While engineering groups have steadily increased their appetite for simulation, the simulation process itself remains a challenge. Simulation generally involves multiple parties across various engineering disciplines working independently on what oftentimes are conflicting strategies. Each is armed with a different set of tools and, most likely, in hot pursuit of their own objectives. To complicate what by nature is a lengthy and intricate process, simulation efforts are also still deeply mired in manual steps that prevent the various silos from sharing results until late in the game when it is difficult to make changes without having a negative impact on product delivery schedules and budgets.
Perhaps the biggest hurdle in the use of simulation for complex product design is the growing requirement for multi-objective optimization—or, in simple terms, the ability to achieve multiple goals simultaneously as a means of working towards the greater product design. Consider, for example, one engineering group charged with making a product more aerodynamically efficient, while another engineering team is tasked with ensuring safety of the same product. The group focused on performance might leverage Computational Fluid Dynamics (CFD) and other analysis tools to zero in on the optimal design in terms of aerodynamic features and air flow. Conversely, the group charged with safety might have a completely different set of goals and consequently employ alternative simulation methods like Finite Element Analysis (FEA) to find a design with optimal structural integrity. More likely than not, the two simulation exercises will produce radically different interpretations of the “best” design.
This, of course, is a relatively straight-forward example of trying to reconcile two potentially conflicting design objectives. But what happens when multiple disciplines are introduced, demanding additional optimization scenarios and trade-offs? Without the proper workflows, process integration, and communications and analysis capabilities in place, siloed simulation efforts are more likely to produce results that are at cross-purposes, impeding that universal quest for the overall optimal design.
Moreover, as the different disciplines advance the cause of their individual objectives, the onus shifts to engineering management to hash out a balanced design. Instead of yielding the best design based on true multi-objective optimization, this approach tends to produce an outcome borne out of emotional gut instincts and compromise rather than something grounded on proven scientific principles.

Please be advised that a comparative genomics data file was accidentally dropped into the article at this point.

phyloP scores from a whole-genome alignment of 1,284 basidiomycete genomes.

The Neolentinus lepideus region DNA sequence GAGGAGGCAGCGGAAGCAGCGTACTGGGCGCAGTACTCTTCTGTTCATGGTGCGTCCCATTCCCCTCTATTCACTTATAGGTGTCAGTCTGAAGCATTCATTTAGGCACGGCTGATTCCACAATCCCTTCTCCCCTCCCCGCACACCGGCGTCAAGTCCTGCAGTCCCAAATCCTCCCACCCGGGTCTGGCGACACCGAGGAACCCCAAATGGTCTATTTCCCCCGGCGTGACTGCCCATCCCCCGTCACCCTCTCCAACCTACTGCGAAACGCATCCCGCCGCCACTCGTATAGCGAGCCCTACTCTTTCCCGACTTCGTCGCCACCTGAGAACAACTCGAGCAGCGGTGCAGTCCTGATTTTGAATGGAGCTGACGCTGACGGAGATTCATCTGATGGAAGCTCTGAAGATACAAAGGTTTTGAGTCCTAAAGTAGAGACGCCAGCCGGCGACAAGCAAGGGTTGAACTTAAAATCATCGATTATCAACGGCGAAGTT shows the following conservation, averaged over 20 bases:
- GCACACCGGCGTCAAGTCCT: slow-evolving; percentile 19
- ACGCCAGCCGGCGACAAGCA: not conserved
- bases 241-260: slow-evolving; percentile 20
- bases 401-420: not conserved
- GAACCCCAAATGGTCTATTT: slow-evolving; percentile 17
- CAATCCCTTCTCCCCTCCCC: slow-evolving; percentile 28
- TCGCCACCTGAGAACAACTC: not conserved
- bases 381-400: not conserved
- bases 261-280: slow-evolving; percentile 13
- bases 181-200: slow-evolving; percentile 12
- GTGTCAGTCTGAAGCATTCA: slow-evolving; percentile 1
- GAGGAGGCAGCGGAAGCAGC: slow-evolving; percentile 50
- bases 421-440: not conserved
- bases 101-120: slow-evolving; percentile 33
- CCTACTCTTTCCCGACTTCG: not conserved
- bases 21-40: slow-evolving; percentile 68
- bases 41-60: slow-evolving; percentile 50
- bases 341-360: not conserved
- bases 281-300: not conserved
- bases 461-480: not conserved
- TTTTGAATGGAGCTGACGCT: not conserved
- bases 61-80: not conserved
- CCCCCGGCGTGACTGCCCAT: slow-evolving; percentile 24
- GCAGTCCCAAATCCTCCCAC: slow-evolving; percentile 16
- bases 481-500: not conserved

An optimized simulation process
So what’s the answer for companies seeking out a process that brings balance and rigor to multidisciplinary, multi-objective optimization, while allowing them to quickly see the greater design picture? It comes in the form of modeFRONTIER, a process integration and simulation platform from ESTECO that has been built from the ground up to solve this specific simulation challenge. modeFRONTIER helps companies identify the set of best possible solutions available while eliminating guesswork and introducing rigor and automation in simulation processes.
modeFRONTIER achieves this through three primary areas of functionality: Process integration and automation, optimization, and data visualization and analysis. Let’s start with process integration and automation—capabilities designed to address the problem of myriad product engineers and designers employing a wide variety of CAE, CAD, and other application tools in the course of the development effort in a disconnected, trial-and-error fashion.
Using modeFRONTIER, an automated process can be easily constructed using a workflow editor that couples the different computational steps and data formats into an automated, streamlined and repeatable process. Moreover, modeFRONTIER integrates seamlessly with dozens of third-party tools, simplifying the utilization of CAE parametric models by recognizing their predefined parameters and mapping them to input and output variables.
By automating both repetitive and concurrent simulations, engineering teams are freed from the painstaking process of manually combining output from different applications, reducing the time and cost associated with simulation, while also eliminating the guesswork when trying to balance multiple design objectives.